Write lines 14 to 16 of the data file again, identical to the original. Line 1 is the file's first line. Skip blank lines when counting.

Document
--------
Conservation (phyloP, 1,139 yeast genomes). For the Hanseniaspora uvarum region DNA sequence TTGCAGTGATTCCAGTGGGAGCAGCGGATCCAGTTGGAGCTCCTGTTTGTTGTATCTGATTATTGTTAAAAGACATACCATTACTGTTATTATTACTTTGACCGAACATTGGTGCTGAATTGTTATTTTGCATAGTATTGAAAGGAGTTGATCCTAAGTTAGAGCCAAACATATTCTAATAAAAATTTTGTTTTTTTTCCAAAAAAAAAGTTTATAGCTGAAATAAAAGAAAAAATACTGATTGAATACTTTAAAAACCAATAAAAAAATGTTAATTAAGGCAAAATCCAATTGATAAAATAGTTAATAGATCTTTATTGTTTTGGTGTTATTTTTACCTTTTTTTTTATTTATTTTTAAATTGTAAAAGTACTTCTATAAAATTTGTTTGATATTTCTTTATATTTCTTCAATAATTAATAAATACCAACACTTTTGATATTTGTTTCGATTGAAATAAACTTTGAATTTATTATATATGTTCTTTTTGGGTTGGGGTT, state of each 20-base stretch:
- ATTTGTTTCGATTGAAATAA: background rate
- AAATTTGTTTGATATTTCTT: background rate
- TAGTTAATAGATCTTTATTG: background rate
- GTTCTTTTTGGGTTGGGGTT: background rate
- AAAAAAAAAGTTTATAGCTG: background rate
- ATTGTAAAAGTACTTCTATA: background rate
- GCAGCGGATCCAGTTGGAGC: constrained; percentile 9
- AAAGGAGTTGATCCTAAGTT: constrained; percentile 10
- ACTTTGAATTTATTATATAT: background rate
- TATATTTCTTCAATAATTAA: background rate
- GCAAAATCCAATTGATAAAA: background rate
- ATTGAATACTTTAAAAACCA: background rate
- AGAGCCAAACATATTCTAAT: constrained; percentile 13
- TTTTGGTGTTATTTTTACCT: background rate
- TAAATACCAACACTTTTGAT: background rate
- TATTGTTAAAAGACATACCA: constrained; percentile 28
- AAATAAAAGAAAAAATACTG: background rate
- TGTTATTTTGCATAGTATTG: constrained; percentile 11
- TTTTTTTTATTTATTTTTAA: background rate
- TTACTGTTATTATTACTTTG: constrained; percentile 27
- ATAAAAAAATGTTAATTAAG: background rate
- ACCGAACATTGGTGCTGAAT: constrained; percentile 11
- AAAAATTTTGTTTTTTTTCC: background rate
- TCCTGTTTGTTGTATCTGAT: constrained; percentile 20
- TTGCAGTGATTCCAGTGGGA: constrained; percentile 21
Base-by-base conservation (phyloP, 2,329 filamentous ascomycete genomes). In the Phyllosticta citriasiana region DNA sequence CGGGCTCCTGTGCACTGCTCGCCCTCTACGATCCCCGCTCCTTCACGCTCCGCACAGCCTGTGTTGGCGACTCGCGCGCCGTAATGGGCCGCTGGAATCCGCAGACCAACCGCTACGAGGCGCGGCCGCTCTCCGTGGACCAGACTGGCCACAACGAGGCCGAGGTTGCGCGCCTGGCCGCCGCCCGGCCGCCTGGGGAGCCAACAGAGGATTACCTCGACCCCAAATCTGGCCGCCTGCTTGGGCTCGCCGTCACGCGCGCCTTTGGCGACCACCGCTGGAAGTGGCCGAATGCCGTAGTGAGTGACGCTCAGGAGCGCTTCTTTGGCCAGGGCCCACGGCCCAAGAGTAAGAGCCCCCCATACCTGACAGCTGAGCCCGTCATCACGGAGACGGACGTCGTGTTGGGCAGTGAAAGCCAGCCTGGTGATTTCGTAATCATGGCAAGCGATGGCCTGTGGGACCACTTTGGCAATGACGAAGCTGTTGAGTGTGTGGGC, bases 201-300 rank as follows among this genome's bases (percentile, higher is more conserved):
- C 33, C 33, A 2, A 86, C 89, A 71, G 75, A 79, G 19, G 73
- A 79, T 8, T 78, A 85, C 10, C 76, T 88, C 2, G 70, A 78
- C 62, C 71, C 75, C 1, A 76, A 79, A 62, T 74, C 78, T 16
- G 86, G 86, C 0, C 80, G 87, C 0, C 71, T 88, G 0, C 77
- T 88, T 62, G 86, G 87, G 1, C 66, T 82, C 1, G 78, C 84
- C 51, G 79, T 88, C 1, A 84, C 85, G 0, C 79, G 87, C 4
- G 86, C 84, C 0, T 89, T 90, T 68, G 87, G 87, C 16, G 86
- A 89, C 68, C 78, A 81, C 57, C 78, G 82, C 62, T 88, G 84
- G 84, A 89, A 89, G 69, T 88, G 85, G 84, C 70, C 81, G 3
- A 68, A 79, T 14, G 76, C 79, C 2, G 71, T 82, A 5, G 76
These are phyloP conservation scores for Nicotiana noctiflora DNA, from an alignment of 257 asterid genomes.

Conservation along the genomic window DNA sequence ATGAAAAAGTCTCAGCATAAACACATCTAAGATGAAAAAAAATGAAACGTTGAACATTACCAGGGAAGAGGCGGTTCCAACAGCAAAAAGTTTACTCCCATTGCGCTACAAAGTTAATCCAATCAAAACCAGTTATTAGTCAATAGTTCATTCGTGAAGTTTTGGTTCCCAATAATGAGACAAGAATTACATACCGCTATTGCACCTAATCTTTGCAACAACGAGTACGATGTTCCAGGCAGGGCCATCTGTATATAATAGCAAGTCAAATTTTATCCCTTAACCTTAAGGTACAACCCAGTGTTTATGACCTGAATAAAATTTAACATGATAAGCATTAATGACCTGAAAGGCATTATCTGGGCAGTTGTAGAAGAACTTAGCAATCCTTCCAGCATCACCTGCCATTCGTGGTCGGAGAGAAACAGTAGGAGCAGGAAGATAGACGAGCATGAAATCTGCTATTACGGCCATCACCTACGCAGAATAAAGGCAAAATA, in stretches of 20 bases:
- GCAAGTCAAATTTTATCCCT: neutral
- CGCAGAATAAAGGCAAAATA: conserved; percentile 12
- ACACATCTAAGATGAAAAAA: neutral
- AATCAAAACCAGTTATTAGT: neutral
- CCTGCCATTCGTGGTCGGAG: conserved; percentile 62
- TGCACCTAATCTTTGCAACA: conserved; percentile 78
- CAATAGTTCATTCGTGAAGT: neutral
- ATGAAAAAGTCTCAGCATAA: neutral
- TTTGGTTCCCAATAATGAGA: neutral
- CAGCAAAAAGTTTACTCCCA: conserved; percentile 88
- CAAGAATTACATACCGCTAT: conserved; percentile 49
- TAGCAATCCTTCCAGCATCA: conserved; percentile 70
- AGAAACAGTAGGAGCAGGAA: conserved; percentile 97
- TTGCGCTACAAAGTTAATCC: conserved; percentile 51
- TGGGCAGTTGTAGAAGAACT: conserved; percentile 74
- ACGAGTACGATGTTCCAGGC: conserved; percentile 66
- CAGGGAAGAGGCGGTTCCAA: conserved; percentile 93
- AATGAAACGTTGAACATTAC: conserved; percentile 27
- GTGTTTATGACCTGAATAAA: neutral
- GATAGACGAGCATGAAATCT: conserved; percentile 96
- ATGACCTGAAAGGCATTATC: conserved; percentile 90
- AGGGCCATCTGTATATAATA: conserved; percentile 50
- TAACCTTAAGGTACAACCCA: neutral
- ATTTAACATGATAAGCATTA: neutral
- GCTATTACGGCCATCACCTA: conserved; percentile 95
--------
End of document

- AGAGCCAAACATATTCTAAT: constrained; percentile 13
- TTTTGGTGTTATTTTTACCT: background rate
- TAAATACCAACACTTTTGAT: background rate